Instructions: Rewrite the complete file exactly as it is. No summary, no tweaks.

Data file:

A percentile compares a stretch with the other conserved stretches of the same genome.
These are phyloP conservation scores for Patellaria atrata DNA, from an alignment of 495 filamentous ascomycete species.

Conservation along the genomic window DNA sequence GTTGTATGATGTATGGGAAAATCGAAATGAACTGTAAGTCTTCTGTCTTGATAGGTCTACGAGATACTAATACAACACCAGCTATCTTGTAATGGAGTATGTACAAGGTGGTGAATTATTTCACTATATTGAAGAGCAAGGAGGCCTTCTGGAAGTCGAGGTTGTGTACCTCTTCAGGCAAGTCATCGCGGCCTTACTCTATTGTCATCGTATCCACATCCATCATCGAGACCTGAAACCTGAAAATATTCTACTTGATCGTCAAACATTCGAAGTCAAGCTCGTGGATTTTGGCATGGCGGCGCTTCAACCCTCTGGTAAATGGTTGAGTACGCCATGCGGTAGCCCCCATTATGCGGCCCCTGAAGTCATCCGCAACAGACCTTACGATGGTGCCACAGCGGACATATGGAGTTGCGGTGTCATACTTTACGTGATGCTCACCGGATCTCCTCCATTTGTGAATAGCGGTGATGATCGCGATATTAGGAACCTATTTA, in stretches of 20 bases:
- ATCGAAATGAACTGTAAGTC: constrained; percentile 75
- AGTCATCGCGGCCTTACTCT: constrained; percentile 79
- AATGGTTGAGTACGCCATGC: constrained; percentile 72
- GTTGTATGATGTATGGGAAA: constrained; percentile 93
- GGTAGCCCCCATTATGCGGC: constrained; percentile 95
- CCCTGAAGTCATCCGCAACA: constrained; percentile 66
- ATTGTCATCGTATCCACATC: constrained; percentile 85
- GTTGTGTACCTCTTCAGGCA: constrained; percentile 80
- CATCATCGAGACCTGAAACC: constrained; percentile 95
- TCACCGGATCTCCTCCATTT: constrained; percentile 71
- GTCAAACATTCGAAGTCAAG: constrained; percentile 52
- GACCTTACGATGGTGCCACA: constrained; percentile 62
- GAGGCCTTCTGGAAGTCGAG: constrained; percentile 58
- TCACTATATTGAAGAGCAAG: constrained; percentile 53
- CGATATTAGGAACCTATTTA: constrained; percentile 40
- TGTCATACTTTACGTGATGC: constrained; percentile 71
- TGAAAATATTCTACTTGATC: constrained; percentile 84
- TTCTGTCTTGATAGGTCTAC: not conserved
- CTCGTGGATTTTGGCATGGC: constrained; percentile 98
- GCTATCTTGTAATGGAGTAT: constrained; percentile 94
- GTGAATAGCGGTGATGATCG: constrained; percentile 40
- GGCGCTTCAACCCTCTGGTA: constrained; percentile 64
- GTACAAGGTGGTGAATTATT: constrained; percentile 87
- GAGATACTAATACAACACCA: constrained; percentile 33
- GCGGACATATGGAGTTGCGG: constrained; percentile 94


A percentile compares a stretch with the other conserved stretches of the same genome.
These are phyloP conservation scores for Patellaria atrata DNA, from an alignment of 495 filamentous ascomycete species.

Conservation along the genomic window DNA sequence GTTGTATGATGTATGGGAAAATCGAAATGAACTGTAAGTCTTCTGTCTTGATAGGTCTACGAGATACTAATACAACACCAGCTATCTTGTAATGGAGTATGTACAAGGTGGTGAATTATTTCACTATATTGAAGAGCAAGGAGGCCTTCTGGAAGTCGAGGTTGTGTACCTCTTCAGGCAAGTCATCGCGGCCTTACTCTATTGTCATCGTATCCACATCCATCATCGAGACCTGAAACCTGAAAATATTCTACTTGATCGTCAAACATTCGAAGTCAAGCTCGTGGATTTTGGCATGGCGGCGCTTCAACCCTCTGGTAAATGGTTGAGTACGCCATGCGGTAGCCCCCATTATGCGGCCCCTGAAGTCATCCGCAACAGACCTTACGATGGTGCCACAGCGGACATATGGAGTTGCGGTGTCATACTTTACGTGATGCTCACCGGATCTCCTCCATTTGTGAATAGCGGTGATGATCGCGATATTAGGAACCTATTTA, in stretches of 20 bases:
- ATCGAAATGAACTGTAAGTC: constrained; percentile 75
- AGTCATCGCGGCCTTACTCT: constrained; percentile 79
- AATGGTTGAGTACGCCATGC: constrained; percentile 72
- GTTGTATGATGTATGGGAAA: constrained; percentile 93
- GGTAGCCCCCATTATGCGGC: constrained; percentile 95
- CCCTGAAGTCATCCGCAACA: constrained; percentile 66
- ATTGTCATCGTATCCACATC: constrained; percentile 85
- GTTGTGTACCTCTTCAGGCA: constrained; percentile 80
- CATCATCGAGACCTGAAACC: constrained; percentile 95
- TCACCGGATCTCCTCCATTT: constrained; percentile 71
- GTCAAACATTCGAAGTCAAG: constrained; percentile 52
- GACCTTACGATGGTGCCACA: constrained; percentile 62
- GAGGCCTTCTGGAAGTCGAG: constrained; percentile 58
- TCACTATATTGAAGAGCAAG: constrained; percentile 53
- CGATATTAGGAACCTATTTA: constrained; percentile 40
- TGTCATACTTTACGTGATGC: constrained; percentile 71
- TGAAAATATTCTACTTGATC: constrained; percentile 84
- TTCTGTCTTGATAGGTCTAC: not conserved
- CTCGTGGATTTTGGCATGGC: constrained; percentile 98
- GCTATCTTGTAATGGAGTAT: constrained; percentile 94
- GTGAATAGCGGTGATGATCG: constrained; percentile 40
- GGCGCTTCAACCCTCTGGTA: constrained; percentile 64
- GTACAAGGTGGTGAATTATT: constrained; percentile 87
- GAGATACTAATACAACACCA: constrained; percentile 33
- GCGGACATATGGAGTTGCGG: constrained; percentile 94